In April 2023 several growers and agronomists from the Bathurst region of New South Wales joined the Soil Wealth ICP team for a cover crop coaching clinic, delivered by Dr Kelvin Montagu.

As many of the farmers present – including brassica, sweet corn and beetroot growers – plant cover crops over the winter, the clinic was timely.

All too aware of the dual and related challenges of sustainability and managing ever-exploding input costs, growers were keen to expand their knowledge on cover crops and their potential to add nitrogen and improve land mangement more generally. The potential rise of fall armyworm in the area was also a concern among growers.

Key cover cropping takeaways

During the coaching clinic, Kelvin discussed three strategies to manage nitrogen and organic matter using cover crops including:

  1. Short-term nitrogen (for example, growing a legume cover crop prior to the cash crop to supply nitrogen to the cash crop)
  2. Long-term nitrogen and building organic matter (legume cover crop grown and included in the long-term rotation)
  3. Saving and recovering nitrogen by using cereals in the rotation, which saves nitrate from previous crop and stores as organic nitrogen in crop residues.

Kelvin’s top tips when considering cover crops to supplement nitrogen include:

  • Testing the soil prior to planting a cover crop to understand the nitrogen status in the soil. In soils with >25 ppm of nitrate, the legumes can get lazy and nitrogen fixation will decrease; in soils >50 ppm of nitrate, a non-legume cover crop (e.g. cereal) should be considered.
  • Inoculating the legume seed with the right rhizobium strain is also vital to ensure maximum nitrogen fixation
  • Treat the cover crop like a cash crop: grow it well and it will reward with abundant biomass and therefore more nitrogen.

Other topics of interest included different cover crop termination methods. Mulching and incorporating cover crop biomass into the soil helps to break the residue down quickly. Conversely, spraying with herbicide or rolling, then leaving the cover crop residue on the soil surface promotes slower residue breakdown and can prevent soil erosion and retain soil moisture.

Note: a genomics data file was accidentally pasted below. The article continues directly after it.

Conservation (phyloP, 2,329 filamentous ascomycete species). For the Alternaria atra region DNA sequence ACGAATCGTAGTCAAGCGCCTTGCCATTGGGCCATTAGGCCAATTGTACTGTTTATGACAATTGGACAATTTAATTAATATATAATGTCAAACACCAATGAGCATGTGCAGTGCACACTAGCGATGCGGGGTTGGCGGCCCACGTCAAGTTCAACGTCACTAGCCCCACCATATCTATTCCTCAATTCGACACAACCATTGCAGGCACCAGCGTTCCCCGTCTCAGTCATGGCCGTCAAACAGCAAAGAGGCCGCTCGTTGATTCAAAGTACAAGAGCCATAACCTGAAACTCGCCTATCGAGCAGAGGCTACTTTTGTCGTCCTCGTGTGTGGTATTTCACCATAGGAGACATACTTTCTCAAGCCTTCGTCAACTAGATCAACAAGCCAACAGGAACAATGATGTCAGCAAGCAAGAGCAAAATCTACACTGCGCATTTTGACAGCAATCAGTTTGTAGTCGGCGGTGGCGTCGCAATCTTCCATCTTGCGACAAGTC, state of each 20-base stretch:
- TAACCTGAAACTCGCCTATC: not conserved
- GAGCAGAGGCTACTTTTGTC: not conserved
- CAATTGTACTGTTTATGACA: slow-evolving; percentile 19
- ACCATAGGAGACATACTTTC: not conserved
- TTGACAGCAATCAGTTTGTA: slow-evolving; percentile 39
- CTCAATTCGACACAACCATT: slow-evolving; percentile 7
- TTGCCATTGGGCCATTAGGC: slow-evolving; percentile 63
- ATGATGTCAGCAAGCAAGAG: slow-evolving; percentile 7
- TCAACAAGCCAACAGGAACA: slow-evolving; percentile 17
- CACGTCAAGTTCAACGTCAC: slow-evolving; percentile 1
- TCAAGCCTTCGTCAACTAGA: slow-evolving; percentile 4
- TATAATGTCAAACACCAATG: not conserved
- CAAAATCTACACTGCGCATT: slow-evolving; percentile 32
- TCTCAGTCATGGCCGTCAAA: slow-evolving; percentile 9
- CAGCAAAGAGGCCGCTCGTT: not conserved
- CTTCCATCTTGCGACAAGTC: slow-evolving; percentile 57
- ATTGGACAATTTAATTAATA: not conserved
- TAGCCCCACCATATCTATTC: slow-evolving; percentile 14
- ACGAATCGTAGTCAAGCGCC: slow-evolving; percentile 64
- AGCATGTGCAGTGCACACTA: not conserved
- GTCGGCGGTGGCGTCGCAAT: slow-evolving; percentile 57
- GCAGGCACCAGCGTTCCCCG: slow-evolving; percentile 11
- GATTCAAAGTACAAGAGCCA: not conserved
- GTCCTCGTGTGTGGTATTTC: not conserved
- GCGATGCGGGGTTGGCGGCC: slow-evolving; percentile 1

Both scenarios have advantages, and determining which approach is best will depend on each grower’s system and seasonal conditions. For example, in a wet winter, a cover crop can be left to grow longer to draw down moisture.

Also impacting biomass breakdown is soil temperature and moisture. In soil temperatures <10°C – microbes in the soil are not very active; 10-15°C – microbe activity ramps up; and 15°C – the microbes are active).

Example of leaving residue on the surface.

Grower insights

Growers in attendance also had the opportunity to share their own experiences including the successes and challenges they have had with cover crops. Crimson clover, red clover, field pea and vetch were common examples of cover crops grown in the Bathurst region.

Some growers had found vetch to be problematic due to the hardiness of the seed, carrying over in the soil when left to mature. They also had issues with vetch when grown in a mix with barley, getting tangled and caught in machinery. Terminating vetch at an earlier growth stage (e.g. flowering) can help to mitigate some of the seed carryover issues experienced, while yielding maximum nitrogen.

Other insights included a handy reminder to avoid baling a legume crop for hay as it removes valuable nitrogen from the field. Others shared their experience of seeing observable benefits to soil structure following a cover crop, with improved aggregate stability which can be verified through a slake test.

Some solutions to the slug and snail pests were also offered, involving baiting the cover crop headlands and running a tillage disc over the area to disrupt and kill the pests.

Positive grower engagement at the clinic was a testament to their willingness to always learn, improve and optimise their operations for the benefit of both their economic and environmental bottom lines.

Using more clovers, adding an oat cover crop over winter and rolling cover crops were some of the future actions that growers were inspired to try after attending the clinic.

Attendees at the Bathurst cover cropping coaching clinic with Dr Kelvin Montagu (far right).